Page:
Writing in The Conversation, Dr Michael Odijie (UCL History) and Poorva Karkare of ECDPM, take a careful and critical look at how Nigeria’s closed-borders policies designed to fight goods smuggling is limiting trade with their neighbours and their own industrialisation.
Nigeria has a strong ambition to industrialise. It has relied heavily on the restriction of imports of certain goods targeted for domestic production. But for Nigeria’s industrialisation drive to succeed, it needs a broader array of industrial policy tools than simply import restrictions.
These tools should include addressing binding constraints in different sectors to raise productivity. And addressing the flaws in the design and implementation of industrial policies.
A further complicating factor is regional integration, specifically Nigeria’s approach to it, and a lack of capacity both in Nigeria and the Economic Community of West African States to manage illegal cross-border trade.
Nigeria’s neighbour, Benin, an entrepôt economy, is a major supplier of re-exported goods to Nigeria. With close ethno-cultural affinities there is thriving informal cross-border trade between these countries. At the same time, there is a fledgling smuggling economy in Benin with links to the highest echelons of government.
In Nigeria, the survivalist informal trade is seen as organised smuggling that jeopardises the country’s industrialisation ambitions. Curbing this trade therefore is a rather pressing political issue in a country trying to boost domestic production.
As a result, the interest on the Nigerian side is in heavily regulating, and not facilitating, trade. Nigeria perceives a greater threat from smuggling through neighbouring countries, than benefits by engaging in regional trade given limited markets.
We conducted research focusing on the context of Nigerian government’s decision in 2019 to close its borders with its neighbours.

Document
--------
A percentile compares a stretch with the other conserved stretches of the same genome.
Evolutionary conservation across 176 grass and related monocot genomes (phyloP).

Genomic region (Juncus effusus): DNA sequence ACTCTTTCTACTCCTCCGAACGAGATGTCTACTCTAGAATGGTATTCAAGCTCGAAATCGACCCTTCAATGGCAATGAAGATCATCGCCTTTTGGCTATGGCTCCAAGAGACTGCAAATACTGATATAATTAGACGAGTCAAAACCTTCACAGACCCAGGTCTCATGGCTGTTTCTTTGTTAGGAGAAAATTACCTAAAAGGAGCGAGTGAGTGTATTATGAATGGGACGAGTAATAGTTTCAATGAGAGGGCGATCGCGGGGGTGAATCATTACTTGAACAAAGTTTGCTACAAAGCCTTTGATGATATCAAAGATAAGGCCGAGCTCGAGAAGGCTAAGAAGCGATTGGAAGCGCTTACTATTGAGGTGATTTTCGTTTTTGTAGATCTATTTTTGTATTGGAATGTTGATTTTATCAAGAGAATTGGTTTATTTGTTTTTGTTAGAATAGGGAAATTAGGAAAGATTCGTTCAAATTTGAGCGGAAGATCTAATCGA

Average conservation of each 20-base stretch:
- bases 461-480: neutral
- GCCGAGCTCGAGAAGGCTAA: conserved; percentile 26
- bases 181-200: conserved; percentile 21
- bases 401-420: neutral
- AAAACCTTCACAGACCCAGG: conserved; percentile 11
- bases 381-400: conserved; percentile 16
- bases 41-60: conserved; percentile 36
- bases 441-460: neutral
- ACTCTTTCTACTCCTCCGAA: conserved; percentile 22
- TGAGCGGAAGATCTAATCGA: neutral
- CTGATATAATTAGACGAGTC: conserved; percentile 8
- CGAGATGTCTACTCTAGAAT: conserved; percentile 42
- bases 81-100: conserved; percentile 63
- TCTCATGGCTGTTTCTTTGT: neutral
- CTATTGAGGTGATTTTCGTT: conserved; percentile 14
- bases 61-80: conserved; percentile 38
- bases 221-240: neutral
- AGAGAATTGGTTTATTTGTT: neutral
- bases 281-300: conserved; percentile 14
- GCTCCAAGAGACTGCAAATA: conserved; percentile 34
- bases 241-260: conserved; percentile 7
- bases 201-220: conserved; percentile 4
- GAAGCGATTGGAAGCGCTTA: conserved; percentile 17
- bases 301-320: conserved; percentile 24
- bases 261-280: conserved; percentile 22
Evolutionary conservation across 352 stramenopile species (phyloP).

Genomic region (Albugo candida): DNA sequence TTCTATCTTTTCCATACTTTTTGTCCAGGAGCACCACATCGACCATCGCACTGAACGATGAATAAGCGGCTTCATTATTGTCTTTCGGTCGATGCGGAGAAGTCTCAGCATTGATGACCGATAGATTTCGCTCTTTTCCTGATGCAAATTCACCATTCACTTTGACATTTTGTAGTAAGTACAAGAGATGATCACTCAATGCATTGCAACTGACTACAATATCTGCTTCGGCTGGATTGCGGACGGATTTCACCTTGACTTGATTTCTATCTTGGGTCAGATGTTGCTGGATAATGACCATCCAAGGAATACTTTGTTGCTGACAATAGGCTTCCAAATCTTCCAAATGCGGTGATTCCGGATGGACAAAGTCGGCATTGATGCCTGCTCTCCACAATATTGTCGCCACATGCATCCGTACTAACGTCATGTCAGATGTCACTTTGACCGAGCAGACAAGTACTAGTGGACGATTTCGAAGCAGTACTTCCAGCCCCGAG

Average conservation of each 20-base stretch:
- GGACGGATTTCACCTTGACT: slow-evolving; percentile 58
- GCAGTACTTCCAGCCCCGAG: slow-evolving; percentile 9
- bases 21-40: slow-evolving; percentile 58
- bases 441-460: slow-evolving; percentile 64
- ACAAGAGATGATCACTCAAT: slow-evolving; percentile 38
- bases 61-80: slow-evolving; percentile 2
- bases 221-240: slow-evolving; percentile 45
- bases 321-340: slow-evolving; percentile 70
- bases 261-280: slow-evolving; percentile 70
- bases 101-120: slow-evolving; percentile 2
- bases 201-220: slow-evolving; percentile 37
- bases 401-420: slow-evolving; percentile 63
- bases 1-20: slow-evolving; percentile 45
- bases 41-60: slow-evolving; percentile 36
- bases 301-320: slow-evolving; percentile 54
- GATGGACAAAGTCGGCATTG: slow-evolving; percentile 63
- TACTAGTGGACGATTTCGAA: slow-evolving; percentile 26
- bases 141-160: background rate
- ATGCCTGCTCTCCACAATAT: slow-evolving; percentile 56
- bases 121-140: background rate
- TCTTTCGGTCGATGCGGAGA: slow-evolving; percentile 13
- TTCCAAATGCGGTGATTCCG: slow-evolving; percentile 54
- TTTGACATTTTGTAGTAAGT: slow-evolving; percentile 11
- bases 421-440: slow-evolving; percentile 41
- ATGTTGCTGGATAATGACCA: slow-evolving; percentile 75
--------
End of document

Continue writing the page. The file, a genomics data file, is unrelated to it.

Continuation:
We found that it wasn’t a sudden event. Rather, that it was a continuation of policy decisions to curb smuggling, which was perceived to undermine the country’s industrialisation drive. This affects how trade facilitation is viewed, with implications for support programmes.
We looked at rice and pharmaceuticals because of their relevance to the Nigerian economy and the region. Through these two sectors, we analysed the shortcomings in Nigeria’s industrialisation policies and provided pointers for improvements.
Industrial policies have often been a response to economic crises following a fall in oil prices. Governments consequently tend to rely on import restrictions and foreign exchange controls to incentivise domestic production. Nigeria’s focus has been on the so-called backward integration policy. Under this approach imports of designated products are limited to a handful of companies through licences and quotas. Import licences are gradually phased out as these firms ramp up local production.
This policy was instituted for several sectors. One of them was rice. The measures included:
- putting in place a differential import duty and levy system
- banning rice imports through land borders, and